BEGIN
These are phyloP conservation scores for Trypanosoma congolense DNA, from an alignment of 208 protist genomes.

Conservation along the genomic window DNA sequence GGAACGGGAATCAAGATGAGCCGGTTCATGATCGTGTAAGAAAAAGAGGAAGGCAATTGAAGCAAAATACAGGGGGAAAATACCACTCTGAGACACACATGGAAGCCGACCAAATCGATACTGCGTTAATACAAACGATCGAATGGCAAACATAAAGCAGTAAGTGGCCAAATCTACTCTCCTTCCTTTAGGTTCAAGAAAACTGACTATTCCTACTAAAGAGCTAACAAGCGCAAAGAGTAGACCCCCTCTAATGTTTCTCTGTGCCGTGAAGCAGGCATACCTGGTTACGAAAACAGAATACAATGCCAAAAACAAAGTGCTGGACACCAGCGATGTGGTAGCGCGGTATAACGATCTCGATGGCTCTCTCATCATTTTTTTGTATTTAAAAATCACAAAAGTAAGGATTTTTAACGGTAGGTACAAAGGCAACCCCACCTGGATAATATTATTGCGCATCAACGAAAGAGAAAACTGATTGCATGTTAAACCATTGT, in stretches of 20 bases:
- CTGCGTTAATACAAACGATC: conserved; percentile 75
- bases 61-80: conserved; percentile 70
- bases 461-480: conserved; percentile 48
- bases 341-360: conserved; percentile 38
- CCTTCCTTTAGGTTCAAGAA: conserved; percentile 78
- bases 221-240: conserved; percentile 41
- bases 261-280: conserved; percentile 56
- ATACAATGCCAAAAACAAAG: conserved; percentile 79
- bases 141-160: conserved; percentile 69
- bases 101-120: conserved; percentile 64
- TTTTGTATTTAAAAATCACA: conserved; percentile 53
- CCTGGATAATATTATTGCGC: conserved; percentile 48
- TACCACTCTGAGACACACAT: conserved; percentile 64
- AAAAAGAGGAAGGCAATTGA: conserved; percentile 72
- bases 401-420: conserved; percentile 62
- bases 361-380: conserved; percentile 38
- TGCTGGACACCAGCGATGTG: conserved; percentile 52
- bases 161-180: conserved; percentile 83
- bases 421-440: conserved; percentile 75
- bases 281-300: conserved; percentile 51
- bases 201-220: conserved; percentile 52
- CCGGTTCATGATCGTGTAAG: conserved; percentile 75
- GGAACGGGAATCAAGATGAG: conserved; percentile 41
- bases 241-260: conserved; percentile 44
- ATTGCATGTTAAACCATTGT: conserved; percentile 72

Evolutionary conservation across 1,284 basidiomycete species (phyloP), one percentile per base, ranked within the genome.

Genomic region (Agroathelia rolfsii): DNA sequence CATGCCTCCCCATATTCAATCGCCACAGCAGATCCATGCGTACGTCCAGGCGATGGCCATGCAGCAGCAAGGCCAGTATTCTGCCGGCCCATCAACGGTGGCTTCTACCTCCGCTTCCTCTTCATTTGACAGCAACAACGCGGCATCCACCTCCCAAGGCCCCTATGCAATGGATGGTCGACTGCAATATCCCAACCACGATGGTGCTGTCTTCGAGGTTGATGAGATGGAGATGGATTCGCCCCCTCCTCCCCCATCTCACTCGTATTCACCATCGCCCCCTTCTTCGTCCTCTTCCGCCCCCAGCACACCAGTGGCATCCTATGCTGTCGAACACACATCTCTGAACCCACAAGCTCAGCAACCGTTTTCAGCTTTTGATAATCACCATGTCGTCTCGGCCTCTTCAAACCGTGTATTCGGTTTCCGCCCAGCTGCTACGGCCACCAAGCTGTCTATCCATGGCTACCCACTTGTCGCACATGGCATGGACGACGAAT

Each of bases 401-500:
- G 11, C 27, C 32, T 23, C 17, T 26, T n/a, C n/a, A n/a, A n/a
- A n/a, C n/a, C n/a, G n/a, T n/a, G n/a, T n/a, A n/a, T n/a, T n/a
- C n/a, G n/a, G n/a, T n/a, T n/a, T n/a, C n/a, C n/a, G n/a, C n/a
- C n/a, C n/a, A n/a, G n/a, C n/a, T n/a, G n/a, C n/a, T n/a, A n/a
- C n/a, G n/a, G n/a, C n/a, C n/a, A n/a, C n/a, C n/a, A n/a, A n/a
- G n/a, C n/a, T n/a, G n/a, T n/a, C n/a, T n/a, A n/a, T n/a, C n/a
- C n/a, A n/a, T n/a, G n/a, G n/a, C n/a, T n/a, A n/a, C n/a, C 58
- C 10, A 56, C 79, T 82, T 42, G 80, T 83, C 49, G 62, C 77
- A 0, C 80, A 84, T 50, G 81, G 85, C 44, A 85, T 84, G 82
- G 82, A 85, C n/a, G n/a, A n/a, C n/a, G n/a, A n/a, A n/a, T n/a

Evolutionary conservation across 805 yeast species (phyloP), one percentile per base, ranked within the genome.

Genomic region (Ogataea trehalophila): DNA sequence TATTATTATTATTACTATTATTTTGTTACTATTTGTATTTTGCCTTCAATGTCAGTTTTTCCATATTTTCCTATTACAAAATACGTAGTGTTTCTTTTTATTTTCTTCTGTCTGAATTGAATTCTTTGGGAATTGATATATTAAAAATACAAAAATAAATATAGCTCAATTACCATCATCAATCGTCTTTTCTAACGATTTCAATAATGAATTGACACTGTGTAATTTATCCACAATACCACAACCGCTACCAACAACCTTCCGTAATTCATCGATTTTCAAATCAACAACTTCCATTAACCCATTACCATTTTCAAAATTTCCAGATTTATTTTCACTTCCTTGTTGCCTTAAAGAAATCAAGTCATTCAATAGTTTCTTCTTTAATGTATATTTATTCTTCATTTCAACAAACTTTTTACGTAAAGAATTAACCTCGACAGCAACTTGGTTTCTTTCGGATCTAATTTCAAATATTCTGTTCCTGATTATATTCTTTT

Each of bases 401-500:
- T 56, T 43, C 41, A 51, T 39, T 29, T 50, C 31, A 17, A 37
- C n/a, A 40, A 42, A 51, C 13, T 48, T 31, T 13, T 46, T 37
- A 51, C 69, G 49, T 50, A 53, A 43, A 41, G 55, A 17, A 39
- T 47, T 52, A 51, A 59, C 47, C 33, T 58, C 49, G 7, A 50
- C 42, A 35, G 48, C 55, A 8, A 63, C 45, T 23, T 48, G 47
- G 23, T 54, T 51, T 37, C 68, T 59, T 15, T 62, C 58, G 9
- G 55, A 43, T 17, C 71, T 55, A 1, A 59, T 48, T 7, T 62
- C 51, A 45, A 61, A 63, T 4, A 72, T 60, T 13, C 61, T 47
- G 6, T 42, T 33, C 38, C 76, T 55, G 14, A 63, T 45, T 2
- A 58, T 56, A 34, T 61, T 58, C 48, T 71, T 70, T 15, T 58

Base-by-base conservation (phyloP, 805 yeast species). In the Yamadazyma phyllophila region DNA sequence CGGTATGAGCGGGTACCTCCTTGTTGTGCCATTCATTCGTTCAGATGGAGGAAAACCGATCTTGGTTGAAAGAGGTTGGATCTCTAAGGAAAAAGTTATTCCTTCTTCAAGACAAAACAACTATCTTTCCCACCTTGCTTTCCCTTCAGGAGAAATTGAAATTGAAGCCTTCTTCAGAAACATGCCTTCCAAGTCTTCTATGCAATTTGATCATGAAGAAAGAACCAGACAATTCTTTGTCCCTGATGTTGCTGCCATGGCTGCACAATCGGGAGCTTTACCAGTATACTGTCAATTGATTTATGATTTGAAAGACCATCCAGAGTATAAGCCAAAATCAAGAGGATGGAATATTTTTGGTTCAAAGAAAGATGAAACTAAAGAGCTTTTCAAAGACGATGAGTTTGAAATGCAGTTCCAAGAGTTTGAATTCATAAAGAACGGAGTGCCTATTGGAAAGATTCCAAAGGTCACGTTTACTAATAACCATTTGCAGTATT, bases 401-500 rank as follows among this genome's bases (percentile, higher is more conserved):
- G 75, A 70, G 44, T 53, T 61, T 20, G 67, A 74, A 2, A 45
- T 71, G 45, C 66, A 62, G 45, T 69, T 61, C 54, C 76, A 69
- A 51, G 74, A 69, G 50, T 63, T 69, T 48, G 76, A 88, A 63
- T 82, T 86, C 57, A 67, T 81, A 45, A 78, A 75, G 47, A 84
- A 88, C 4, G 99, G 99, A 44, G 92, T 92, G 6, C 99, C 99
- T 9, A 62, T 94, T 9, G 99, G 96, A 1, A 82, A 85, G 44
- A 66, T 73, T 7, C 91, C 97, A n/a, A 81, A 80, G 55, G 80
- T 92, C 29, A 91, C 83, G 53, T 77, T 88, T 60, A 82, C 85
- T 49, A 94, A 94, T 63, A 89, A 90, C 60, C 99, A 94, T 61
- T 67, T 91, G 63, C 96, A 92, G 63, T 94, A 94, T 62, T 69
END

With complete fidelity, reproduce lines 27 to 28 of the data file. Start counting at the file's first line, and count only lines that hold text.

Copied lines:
- ATTGCATGTTAAACCATTGT: conserved; percentile 72

Evolutionary conservation across 1,284 basidiomycete species (phyloP), one percentile per base, ranked within the genome.